Chances are the first movie you ever saw was animation. Exuberant, colorful and full of wonder, animation is the stuff…
A pig's got to fly
Porco Rosso, known in Japan as Crimson Pig (Kurenai no Buta) is the sixth animated film by Hayao Miyazaki and released in 1992. You're introduced to an Italian World War I fighter ace, now living as a freelance bounty hunter chasing "air pirates" in the Adriatic Sea. He has been given a curse that changed his head to that of a pig. Once called Marco Pagot, he is now known to the world as "Porco Rosso", Italian for "Red Pig."
Along with Castle of Cagliostro, Porco Rosso must rank as one of Hayao Miyazaki’s most underrated movies. Not only is it every bit as good as his more popular work but it signalled the end of his run of simpler stories as he would soon concentrate his efforts on constructing a series of lavish epics. Whilst it may lack elaborate set pieces and fantastical worlds it succeeds due to its strong characters and sweeping romanticism.
Set in the Adriatic between the two world wars, Porco Rosso, follows the adventures of the eponymous pilot, a man cursed to be a pig and who battles air pirates for money. He may be pigheaded, literally, but he is a warm and engaging protagonist…
Throughout his filmmaking career, the perfection with which renowned Japanese animator Hayao Miyazaki has managed to express the serious themes in his films without ever taking away its childlike sense of wonder is the very reason why he's the best animation filmmaker of all time & one of the greatest storytellers to have set foot in the world of cinema.
Set in 1930s Italy, the story of Porco Rosso follows the adventures of its titular character; a World War I veteran who now earns his living as a freelance bounty hunter & has been cursed to look like an anthropomorphic pig. When his plane is shot down by an American rival who was hired by airborne pirates, Rosso gets it repaired & improved…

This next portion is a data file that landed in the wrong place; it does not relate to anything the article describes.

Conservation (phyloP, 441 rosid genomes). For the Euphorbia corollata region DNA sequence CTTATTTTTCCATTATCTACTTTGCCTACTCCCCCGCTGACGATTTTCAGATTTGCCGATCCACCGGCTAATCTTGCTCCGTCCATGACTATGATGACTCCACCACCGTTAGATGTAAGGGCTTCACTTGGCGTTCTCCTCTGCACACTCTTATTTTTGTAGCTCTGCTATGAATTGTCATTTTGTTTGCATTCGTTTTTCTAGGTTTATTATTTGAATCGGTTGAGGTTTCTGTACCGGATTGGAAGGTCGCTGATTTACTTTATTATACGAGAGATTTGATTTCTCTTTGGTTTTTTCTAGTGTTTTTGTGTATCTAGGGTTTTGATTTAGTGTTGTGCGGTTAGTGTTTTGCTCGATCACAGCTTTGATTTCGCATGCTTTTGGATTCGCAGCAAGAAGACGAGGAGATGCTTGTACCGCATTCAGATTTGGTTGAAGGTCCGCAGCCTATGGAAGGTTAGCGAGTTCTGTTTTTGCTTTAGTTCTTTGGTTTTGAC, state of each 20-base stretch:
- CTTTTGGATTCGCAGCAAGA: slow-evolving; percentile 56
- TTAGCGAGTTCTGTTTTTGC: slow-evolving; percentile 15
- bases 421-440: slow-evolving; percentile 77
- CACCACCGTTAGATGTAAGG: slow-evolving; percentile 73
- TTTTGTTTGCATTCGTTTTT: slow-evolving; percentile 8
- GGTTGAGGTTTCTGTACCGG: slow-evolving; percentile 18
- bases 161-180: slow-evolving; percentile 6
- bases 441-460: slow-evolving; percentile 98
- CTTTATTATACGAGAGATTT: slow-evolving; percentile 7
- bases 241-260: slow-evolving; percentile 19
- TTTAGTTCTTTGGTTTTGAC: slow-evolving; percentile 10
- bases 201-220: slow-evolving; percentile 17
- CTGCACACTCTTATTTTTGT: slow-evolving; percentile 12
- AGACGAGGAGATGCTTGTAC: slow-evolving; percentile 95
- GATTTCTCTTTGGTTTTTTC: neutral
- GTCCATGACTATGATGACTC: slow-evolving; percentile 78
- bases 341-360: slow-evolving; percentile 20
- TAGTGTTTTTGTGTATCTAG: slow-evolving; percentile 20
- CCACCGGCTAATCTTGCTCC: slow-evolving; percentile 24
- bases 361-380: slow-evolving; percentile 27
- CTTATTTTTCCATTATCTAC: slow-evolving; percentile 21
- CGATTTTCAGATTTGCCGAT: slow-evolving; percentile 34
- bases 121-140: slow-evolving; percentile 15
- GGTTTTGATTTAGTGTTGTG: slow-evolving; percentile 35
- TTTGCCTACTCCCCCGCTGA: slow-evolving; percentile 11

Get that pig out of that plane. He's a pig.
”I'm a pig. I don't fight for honor. I fight for a paycheck.”
What is crazier than a pig who is fighting sea pirates for money?! This time Hayao Miyazaki takes a defined time and place and by mixing it with his own infinite imagination he creates a lovely, memorable and sensational film which is as ecstatic and as masterful as one of those unforgettable classics of 40s, a humorous thriller set in the war time which with its heartwarming approach toward discouraging themes is reminiscent of a Howard Hawks or Michael Curtiz movie, a criminally overlooked small gem of the 90s and unfortunately one of Hayao Miyazaki’s least appreciated works.
Hayao Miyazaki’s Porco Rosso has a bizarre, mysterious and…
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A Studio Ghibli List
Review In A Nutshell:
Though I intend to watch all of Studio Ghibli's films, I am aware that not every single one of their films would appeal to me. I thought Porco Rosso was that film. Man was I wrong! If there was a single word to describe this film, it would be fun. I had such a great time watching this, similar to the experience I had with Howl's Moving Castle, but the film does have some flaws that prevent me from bumping my score higher.
Porco Rosso is less about its story and more about its titular character and the journey he goes through. The film doesn't set itself with a…
Studio Ghibli Season on Film4.
"I'd much rather be a pig than a fascist" - Porco Rosso
The word 'delightful' would be an apt description for most Ghibli films, but it is especially the case here. I was grinning from ear to ear for practically the entire length of the film. Written and directed by Hayao Miyazaki, this adventure follows the titular character, a war hero and bounty hunter who faces air pirates to make a living; he also happens to be an anthropomorphic pig after being cursed. Porco, along with his flying companion Fio are an endearing couple, and the cast is full of memorable characters.
The sky and air travel has been a long running theme in Miyazaki's…
A fun adventure fairytale with some great scenes. The ending is kinda rushed and weak, but the scene where the main character recalls being turned into a pig is quite powerful.